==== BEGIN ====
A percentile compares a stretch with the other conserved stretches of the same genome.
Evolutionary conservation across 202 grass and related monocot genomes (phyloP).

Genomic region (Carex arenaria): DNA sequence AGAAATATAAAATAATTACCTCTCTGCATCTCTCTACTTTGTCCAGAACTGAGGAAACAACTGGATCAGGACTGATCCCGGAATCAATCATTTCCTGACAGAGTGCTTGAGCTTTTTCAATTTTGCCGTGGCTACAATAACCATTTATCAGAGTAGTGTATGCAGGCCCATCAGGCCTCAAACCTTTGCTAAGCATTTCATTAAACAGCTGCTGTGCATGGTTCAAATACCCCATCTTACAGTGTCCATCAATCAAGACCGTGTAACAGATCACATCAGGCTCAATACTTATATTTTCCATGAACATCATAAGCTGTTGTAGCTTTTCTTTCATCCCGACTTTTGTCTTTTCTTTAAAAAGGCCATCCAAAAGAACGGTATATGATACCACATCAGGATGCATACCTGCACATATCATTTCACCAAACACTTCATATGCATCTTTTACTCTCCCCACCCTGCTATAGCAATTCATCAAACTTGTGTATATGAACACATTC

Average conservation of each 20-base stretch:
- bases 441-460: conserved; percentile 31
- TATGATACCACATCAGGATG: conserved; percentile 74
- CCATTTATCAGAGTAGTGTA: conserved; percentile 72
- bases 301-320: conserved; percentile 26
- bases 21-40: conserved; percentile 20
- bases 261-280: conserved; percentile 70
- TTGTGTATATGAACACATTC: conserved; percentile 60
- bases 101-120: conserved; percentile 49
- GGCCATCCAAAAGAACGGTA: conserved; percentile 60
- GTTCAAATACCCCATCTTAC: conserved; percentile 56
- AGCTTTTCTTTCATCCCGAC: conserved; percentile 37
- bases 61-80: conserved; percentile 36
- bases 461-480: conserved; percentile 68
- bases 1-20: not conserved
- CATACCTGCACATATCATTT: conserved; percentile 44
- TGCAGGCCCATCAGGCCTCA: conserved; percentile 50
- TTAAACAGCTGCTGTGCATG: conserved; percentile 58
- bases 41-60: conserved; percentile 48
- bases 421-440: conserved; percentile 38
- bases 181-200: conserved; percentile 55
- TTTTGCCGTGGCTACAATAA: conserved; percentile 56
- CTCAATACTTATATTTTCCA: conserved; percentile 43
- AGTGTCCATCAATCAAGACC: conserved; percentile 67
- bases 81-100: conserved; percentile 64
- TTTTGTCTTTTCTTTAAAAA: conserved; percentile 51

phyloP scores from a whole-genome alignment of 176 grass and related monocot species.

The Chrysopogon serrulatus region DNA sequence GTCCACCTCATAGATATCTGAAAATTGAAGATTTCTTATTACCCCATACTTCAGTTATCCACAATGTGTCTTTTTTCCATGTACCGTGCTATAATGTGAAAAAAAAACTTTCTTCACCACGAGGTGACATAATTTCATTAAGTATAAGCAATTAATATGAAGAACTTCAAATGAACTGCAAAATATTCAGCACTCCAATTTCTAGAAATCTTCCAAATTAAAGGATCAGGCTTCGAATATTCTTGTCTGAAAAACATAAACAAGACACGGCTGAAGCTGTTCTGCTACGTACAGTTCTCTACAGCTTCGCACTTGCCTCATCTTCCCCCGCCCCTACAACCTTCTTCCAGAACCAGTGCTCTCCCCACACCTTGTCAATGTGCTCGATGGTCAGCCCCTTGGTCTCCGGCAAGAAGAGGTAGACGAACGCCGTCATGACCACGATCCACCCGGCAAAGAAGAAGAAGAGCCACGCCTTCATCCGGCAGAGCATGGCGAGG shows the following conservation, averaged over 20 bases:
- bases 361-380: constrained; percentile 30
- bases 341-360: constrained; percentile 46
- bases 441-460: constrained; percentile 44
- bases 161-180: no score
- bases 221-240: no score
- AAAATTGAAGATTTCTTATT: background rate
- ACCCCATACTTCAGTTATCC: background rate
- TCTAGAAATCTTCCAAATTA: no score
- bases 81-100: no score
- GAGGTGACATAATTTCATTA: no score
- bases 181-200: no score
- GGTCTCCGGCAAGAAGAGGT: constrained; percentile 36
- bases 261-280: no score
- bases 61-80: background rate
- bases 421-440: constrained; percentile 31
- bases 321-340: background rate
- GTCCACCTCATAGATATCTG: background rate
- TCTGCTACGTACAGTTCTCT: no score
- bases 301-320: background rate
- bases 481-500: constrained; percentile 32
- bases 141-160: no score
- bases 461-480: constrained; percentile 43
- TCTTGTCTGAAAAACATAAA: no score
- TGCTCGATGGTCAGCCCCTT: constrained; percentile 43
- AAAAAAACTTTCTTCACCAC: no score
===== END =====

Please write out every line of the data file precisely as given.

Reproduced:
A percentile compares a stretch with the other conserved stretches of the same genome.
Evolutionary conservation across 202 grass and related monocot genomes (phyloP).

Genomic region (Carex arenaria): DNA sequence AGAAATATAAAATAATTACCTCTCTGCATCTCTCTACTTTGTCCAGAACTGAGGAAACAACTGGATCAGGACTGATCCCGGAATCAATCATTTCCTGACAGAGTGCTTGAGCTTTTTCAATTTTGCCGTGGCTACAATAACCATTTATCAGAGTAGTGTATGCAGGCCCATCAGGCCTCAAACCTTTGCTAAGCATTTCATTAAACAGCTGCTGTGCATGGTTCAAATACCCCATCTTACAGTGTCCATCAATCAAGACCGTGTAACAGATCACATCAGGCTCAATACTTATATTTTCCATGAACATCATAAGCTGTTGTAGCTTTTCTTTCATCCCGACTTTTGTCTTTTCTTTAAAAAGGCCATCCAAAAGAACGGTATATGATACCACATCAGGATGCATACCTGCACATATCATTTCACCAAACACTTCATATGCATCTTTTACTCTCCCCACCCTGCTATAGCAATTCATCAAACTTGTGTATATGAACACATTC

Average conservation of each 20-base stretch:
- bases 441-460: conserved; percentile 31
- TATGATACCACATCAGGATG: conserved; percentile 74
- CCATTTATCAGAGTAGTGTA: conserved; percentile 72
- bases 301-320: conserved; percentile 26
- bases 21-40: conserved; percentile 20
- bases 261-280: conserved; percentile 70
- TTGTGTATATGAACACATTC: conserved; percentile 60
- bases 101-120: conserved; percentile 49
- GGCCATCCAAAAGAACGGTA: conserved; percentile 60
- GTTCAAATACCCCATCTTAC: conserved; percentile 56
- AGCTTTTCTTTCATCCCGAC: conserved; percentile 37
- bases 61-80: conserved; percentile 36
- bases 461-480: conserved; percentile 68
- bases 1-20: not conserved
- CATACCTGCACATATCATTT: conserved; percentile 44
- TGCAGGCCCATCAGGCCTCA: conserved; percentile 50
- TTAAACAGCTGCTGTGCATG: conserved; percentile 58
- bases 41-60: conserved; percentile 48
- bases 421-440: conserved; percentile 38
- bases 181-200: conserved; percentile 55
- TTTTGCCGTGGCTACAATAA: conserved; percentile 56
- CTCAATACTTATATTTTCCA: conserved; percentile 43
- AGTGTCCATCAATCAAGACC: conserved; percentile 67
- bases 81-100: conserved; percentile 64
- TTTTGTCTTTTCTTTAAAAA: conserved; percentile 51

phyloP scores from a whole-genome alignment of 176 grass and related monocot species.

The Chrysopogon serrulatus region DNA sequence GTCCACCTCATAGATATCTGAAAATTGAAGATTTCTTATTACCCCATACTTCAGTTATCCACAATGTGTCTTTTTTCCATGTACCGTGCTATAATGTGAAAAAAAAACTTTCTTCACCACGAGGTGACATAATTTCATTAAGTATAAGCAATTAATATGAAGAACTTCAAATGAACTGCAAAATATTCAGCACTCCAATTTCTAGAAATCTTCCAAATTAAAGGATCAGGCTTCGAATATTCTTGTCTGAAAAACATAAACAAGACACGGCTGAAGCTGTTCTGCTACGTACAGTTCTCTACAGCTTCGCACTTGCCTCATCTTCCCCCGCCCCTACAACCTTCTTCCAGAACCAGTGCTCTCCCCACACCTTGTCAATGTGCTCGATGGTCAGCCCCTTGGTCTCCGGCAAGAAGAGGTAGACGAACGCCGTCATGACCACGATCCACCCGGCAAAGAAGAAGAAGAGCCACGCCTTCATCCGGCAGAGCATGGCGAGG shows the following conservation, averaged over 20 bases:
- bases 361-380: constrained; percentile 30
- bases 341-360: constrained; percentile 46
- bases 441-460: constrained; percentile 44
- bases 161-180: no score
- bases 221-240: no score
- AAAATTGAAGATTTCTTATT: background rate
- ACCCCATACTTCAGTTATCC: background rate
- TCTAGAAATCTTCCAAATTA: no score
- bases 81-100: no score
- GAGGTGACATAATTTCATTA: no score
- bases 181-200: no score
- GGTCTCCGGCAAGAAGAGGT: constrained; percentile 36
- bases 261-280: no score
- bases 61-80: background rate
- bases 421-440: constrained; percentile 31
- bases 321-340: background rate
- GTCCACCTCATAGATATCTG: background rate
- TCTGCTACGTACAGTTCTCT: no score
- bases 301-320: background rate
- bases 481-500: constrained; percentile 32
- bases 141-160: no score
- bases 461-480: constrained; percentile 43
- TCTTGTCTGAAAAACATAAA: no score
- TGCTCGATGGTCAGCCCCTT: constrained; percentile 43
- AAAAAAACTTTCTTCACCAC: no score